Friday, October 21, 2011

Meguro Parasitological Museum and Beer Museum Ebisu

Meguro Parasitological Museum
Meguro Parasitological Museum15-min. walk from Meguro Sta. on JR, Mita and Nanboku Line, or 3-min. walk from Otori-Jinja Bus Stop by Tokyu Bus from Meguro, is the only museum in the world on parasites. It exhibits various specimens, studies and photos of parasites. Open: 10:00-17:00. Closed: Mon. (the following day when Mon. falls on a national holiday) and New Year’s holiday. The Meguro Parasitological Museum is a research facility that was established in 1953 by the private funds of Satoru Kamegai (1909-2002), a Doctor of Medical Science. Since its establishment, the Museum has achieved substantial success owing to the help of volunteers in the private sector as well as the assistance of the government, in addition to the support of the academic establishment.

Meguro Parasitological Museum
The parasite-related materials and specimens held by the museum along with the museum's research and publication activities allow the museum to pride itself as one of the most distinguished museums in the world. The first floor of the museum presents a general overview of parasites while the second floor focuses on the parasite life cycle, showcasing 300 actual specimens. Because parasites utilize other animals for their survival, it is difficult to artificially sustain them and we cannot actually show them living.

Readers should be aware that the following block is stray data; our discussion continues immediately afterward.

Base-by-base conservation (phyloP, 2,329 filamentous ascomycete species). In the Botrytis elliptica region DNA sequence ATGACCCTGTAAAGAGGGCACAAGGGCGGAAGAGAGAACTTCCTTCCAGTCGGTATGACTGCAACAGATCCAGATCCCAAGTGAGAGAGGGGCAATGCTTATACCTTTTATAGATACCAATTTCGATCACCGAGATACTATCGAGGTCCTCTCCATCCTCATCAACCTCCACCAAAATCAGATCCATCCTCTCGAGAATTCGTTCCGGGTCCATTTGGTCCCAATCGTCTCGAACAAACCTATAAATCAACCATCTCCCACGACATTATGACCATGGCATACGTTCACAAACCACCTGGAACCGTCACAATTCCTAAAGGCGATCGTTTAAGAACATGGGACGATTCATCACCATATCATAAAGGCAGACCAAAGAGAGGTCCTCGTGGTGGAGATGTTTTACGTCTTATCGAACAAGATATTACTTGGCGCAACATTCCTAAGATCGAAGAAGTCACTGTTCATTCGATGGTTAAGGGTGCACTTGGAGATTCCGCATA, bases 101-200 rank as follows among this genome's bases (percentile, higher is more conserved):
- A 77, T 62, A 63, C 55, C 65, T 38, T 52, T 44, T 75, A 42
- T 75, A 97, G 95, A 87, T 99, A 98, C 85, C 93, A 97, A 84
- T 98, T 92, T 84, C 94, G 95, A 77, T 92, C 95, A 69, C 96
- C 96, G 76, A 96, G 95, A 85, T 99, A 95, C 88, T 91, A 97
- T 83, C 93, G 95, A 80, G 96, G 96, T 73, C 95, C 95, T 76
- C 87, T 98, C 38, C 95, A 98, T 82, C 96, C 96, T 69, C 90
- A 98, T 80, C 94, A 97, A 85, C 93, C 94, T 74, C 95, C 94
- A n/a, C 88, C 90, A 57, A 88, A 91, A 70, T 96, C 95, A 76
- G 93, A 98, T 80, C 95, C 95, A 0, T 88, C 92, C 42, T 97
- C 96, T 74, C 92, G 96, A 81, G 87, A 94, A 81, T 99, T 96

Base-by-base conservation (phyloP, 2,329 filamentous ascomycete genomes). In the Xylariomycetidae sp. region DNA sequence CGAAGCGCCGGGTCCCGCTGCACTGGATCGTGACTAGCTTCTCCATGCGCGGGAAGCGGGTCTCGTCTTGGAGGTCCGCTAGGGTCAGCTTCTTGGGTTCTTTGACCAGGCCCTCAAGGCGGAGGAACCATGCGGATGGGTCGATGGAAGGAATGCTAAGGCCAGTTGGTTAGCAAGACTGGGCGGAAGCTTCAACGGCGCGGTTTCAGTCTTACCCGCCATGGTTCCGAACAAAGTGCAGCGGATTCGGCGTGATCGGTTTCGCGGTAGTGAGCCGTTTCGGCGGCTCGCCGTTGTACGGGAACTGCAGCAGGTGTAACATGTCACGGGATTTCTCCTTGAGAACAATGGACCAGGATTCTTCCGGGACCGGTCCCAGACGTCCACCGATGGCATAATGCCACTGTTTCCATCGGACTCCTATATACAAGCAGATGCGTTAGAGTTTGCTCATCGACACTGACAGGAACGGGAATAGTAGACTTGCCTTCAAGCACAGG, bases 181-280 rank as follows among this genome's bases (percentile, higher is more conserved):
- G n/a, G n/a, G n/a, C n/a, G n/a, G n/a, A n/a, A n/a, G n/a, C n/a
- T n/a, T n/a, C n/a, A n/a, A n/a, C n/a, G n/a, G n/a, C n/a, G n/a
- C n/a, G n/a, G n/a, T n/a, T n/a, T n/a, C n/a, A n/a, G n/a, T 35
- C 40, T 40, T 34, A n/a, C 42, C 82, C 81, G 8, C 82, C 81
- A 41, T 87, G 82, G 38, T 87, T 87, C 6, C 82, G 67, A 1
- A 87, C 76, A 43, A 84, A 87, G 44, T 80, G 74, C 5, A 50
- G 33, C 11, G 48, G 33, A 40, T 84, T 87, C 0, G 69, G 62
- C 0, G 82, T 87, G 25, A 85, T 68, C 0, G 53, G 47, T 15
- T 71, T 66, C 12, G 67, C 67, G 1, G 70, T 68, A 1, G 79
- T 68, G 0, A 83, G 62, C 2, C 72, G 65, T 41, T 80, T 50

Beer Museum Ebisu
Beer Museum Ebisu 5-min. walk from Ebisu Sta. on JR and Hibiya Line by ‘Sky Walk’ (moving walk), located in Ebisu Garden Place. Once only the brand name of a beer, “Ebisu” is now used as the town name because there was a beer factory here in the Meiji Period, the predecessor of Sapporo Beer Company,
currently one of the most popular beer brands in Japan. Here you can learn about the history and technology of making beer. It also features a tasting lounge (beer charge). Open: 10:00-18:00 (enter by 17:00). Closed:
Mon. (the following day when Mon. The Beer Museum Yebisu is dedicated to the history, science and culture of the beloved beverage and the century-old tradition of brewing beer. Beer making made its debut in Japan as early as 1876 when Seibei Nakagawa, who had recently returned from Germany where he studied the art of beer making, was chosen as brewmaster and oversaw the construction of a beer factory in Hokkaido, Japan. In 1887, Nippon beer was formed and by 1890 they had created the Yebisu brew. Actually, the current name for the area and station, Ebisu, comes from the beer's name.


Post a Comment